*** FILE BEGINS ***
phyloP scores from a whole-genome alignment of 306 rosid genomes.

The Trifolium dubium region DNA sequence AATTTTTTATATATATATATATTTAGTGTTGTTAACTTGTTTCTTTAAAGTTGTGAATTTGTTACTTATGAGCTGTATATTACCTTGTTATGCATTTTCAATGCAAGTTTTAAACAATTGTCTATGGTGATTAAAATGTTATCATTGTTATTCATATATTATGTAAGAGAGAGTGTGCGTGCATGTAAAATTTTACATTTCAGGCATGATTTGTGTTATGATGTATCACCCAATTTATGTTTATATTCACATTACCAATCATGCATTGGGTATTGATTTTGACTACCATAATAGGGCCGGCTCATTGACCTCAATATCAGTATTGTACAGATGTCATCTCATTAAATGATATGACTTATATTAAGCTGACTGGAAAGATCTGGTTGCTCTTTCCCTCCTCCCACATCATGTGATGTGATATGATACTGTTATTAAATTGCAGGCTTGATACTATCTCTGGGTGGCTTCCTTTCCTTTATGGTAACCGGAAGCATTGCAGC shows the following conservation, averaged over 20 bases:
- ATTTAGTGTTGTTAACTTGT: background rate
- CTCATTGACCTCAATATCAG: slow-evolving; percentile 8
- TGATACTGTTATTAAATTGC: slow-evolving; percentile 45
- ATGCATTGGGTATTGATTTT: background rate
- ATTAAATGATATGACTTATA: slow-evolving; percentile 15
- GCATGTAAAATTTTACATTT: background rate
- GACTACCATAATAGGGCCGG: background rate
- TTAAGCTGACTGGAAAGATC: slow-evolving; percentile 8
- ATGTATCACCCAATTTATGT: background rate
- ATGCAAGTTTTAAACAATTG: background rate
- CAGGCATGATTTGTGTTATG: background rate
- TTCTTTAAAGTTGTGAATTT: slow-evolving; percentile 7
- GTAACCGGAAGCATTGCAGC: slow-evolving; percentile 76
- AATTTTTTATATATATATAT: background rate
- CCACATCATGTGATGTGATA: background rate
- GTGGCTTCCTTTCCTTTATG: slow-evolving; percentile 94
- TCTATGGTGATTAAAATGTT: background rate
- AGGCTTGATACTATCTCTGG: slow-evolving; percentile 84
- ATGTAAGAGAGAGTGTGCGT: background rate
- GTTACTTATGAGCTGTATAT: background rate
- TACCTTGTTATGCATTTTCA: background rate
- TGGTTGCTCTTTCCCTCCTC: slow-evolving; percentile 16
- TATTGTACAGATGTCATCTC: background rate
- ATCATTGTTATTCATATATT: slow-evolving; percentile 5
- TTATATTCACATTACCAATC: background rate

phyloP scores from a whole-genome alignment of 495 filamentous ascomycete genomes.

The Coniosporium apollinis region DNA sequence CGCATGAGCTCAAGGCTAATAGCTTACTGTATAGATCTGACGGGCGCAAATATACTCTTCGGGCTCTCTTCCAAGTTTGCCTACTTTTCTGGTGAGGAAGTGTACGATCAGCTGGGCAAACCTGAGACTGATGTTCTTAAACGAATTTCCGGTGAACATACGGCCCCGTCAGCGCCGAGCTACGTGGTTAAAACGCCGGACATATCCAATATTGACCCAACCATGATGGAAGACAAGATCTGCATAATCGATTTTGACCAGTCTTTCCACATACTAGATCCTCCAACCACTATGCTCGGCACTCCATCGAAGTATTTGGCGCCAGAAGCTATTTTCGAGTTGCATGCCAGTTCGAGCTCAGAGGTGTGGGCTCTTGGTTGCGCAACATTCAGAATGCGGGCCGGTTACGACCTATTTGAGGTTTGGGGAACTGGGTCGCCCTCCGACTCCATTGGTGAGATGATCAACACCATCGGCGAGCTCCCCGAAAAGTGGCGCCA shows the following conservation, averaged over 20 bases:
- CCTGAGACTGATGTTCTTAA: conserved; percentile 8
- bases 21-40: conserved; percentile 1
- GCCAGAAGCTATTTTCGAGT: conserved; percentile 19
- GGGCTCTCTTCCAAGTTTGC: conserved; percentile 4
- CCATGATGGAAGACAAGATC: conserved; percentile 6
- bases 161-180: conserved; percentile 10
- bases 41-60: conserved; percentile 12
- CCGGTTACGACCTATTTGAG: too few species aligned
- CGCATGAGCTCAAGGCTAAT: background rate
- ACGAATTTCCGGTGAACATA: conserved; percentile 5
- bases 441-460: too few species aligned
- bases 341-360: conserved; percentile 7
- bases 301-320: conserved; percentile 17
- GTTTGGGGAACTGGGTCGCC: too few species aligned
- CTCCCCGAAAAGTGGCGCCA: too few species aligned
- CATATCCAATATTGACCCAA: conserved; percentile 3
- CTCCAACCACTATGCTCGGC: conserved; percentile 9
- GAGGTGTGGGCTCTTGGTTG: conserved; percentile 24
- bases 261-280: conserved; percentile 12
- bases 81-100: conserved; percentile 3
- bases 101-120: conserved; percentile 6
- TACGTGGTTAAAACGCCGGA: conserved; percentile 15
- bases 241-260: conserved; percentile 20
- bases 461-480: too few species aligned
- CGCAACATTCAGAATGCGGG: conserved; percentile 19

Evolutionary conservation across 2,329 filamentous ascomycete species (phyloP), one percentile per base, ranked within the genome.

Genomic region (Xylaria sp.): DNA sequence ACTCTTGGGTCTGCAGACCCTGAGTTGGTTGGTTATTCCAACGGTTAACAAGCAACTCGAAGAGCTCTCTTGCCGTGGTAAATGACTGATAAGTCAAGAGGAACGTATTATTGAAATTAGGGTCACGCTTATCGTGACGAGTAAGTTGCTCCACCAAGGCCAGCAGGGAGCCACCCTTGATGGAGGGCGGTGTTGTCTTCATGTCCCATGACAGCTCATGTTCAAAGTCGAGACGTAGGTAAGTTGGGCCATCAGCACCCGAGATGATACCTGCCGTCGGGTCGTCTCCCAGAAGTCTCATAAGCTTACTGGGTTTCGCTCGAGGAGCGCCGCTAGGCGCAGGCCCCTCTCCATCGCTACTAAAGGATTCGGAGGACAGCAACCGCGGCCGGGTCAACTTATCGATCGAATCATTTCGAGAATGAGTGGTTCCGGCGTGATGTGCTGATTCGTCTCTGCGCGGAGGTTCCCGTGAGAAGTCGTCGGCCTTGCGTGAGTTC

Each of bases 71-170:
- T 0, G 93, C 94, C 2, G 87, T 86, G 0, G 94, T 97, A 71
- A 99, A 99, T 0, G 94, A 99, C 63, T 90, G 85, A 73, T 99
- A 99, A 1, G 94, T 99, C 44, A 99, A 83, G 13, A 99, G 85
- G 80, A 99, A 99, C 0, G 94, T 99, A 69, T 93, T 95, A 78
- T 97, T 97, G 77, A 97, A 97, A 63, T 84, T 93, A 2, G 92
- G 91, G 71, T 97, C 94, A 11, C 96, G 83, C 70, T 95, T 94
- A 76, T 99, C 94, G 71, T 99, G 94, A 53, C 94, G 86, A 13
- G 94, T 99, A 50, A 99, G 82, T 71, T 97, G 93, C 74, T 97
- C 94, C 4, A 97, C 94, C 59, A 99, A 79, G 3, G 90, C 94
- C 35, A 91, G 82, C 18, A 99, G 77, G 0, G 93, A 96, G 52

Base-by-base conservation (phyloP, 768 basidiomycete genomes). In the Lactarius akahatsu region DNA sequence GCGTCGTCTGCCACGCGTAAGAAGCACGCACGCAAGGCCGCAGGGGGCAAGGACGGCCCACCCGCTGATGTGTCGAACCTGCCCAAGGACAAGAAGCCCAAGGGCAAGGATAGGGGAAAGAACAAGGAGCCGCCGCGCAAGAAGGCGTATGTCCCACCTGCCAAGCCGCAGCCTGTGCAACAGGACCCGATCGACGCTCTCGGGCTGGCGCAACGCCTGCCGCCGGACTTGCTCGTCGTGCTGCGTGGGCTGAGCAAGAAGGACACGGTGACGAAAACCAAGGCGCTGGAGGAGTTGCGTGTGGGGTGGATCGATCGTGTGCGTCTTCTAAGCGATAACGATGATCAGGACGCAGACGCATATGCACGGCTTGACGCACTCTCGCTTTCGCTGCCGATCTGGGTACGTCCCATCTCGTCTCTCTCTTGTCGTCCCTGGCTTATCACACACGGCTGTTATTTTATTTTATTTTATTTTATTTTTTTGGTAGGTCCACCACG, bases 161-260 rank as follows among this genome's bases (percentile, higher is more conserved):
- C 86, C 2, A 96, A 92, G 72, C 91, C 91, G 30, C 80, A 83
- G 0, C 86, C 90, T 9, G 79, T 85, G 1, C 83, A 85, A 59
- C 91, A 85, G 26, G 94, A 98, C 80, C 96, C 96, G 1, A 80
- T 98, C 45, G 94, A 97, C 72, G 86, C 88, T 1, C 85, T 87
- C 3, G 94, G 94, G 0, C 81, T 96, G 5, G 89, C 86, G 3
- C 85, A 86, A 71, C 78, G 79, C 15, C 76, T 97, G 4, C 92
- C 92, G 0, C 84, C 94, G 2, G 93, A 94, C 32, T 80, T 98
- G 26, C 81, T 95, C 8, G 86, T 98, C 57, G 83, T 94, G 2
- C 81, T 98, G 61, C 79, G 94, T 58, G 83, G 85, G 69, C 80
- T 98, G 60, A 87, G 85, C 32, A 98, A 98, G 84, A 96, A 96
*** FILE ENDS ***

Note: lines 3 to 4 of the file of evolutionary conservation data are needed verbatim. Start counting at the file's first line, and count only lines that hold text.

- ATTTAGTGTTGTTAACTTGT: background rate
- CTCATTGACCTCAATATCAG: slow-evolving; percentile 8